If so, a detector set to turn on later this year could find the first convincing evidence for the particle, called a sterile neutrino. The new experiment, whose 30-ton detector was recently lowered into place at Fermi National Accelerator Laboratory in Illinois, will look for traces of this elusive particle transforming into another type of neutrino.

Unlike the Higgs boson, the particle thought to explain why other particles have mass and which most physicists predicted should exist for decades, sterile neutrinos would be in the realm of completely unknown physics that only some physicists believe exist, said Bonnie Fleming, the experiment's spokeswoman and a physicist at Yale University. "It would be completely revolutionary," Fleming said.
Cookie

Canvas fingerprinting: The online tracking device virtually impossible to block

man and code
© www.veooz.com
Researchers found canvas fingerprinting computer code, primarily written by a company called AddThis , on 5% of the top 100,000 websites.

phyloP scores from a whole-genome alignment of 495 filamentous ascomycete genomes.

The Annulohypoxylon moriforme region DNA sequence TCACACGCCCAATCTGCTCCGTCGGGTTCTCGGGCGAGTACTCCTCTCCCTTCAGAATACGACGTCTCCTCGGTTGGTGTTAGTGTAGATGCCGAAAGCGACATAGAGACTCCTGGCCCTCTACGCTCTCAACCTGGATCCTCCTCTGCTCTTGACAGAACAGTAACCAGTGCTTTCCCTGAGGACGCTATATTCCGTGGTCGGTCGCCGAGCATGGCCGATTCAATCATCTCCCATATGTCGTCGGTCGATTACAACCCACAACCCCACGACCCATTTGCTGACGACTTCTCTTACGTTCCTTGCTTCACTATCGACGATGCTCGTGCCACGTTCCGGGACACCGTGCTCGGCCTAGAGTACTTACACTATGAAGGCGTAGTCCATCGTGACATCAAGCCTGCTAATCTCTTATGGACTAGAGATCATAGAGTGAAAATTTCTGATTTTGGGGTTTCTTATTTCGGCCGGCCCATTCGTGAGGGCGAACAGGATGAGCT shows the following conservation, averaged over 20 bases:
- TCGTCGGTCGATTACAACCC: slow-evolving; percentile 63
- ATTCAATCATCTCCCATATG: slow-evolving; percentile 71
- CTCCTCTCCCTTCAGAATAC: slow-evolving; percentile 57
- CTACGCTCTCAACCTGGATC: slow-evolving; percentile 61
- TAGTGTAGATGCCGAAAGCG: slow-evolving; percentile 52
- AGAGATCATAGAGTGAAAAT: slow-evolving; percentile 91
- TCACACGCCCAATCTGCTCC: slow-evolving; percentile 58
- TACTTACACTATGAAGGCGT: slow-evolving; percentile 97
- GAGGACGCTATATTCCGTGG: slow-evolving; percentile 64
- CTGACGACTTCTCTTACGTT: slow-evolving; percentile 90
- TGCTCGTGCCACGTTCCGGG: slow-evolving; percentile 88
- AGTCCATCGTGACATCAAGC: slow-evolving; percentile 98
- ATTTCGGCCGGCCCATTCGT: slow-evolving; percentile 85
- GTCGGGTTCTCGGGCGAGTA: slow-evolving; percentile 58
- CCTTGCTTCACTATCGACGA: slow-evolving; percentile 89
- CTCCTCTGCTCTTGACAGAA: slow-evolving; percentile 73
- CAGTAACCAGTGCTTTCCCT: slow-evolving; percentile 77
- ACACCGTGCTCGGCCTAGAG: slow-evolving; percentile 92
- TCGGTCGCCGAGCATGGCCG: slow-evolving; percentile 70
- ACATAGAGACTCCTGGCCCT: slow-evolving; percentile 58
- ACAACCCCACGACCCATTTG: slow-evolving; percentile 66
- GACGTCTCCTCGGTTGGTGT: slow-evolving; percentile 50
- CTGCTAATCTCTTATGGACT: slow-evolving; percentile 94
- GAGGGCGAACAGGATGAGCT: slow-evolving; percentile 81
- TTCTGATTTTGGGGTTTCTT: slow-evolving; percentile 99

A new, extremely persistent type of online tracking is shadowing visitors to thousands of top websites, from WhiteHouse.gov to YouPorn.com.

First documented in a forthcoming paper by researchers at Princeton University and KU Leuven University in Belgium, this type of tracking, called canvas fingerprinting, works by instructing the visitor's Web browser to draw a hidden image. Because each computer draws the image slightly differently, the images can be used to assign each user's device a number that uniquely identifies it.
Like other tracking tools, canvas fingerprints are used to build profiles of users based on the websites they visit - profiles that shape which ads, news articles, or other types of content are displayed to them. But fingerprints are unusually hard to block: They can't be prevented by using standard Web browser privacy settings or using anti-tracking tools such as AdBlock Plus.
The researchers found canvas fingerprinting computer code, primarily written by a company called AddThis, on 5 percent of the top 100,000 websites. Most of the code was on websites that use AddThis' social media sharing tools. Other fingerprinters include the German digital marketer Ligatus and the Canadian dating site Plentyoffish. (A list of all the websites on which researchers found the code is here).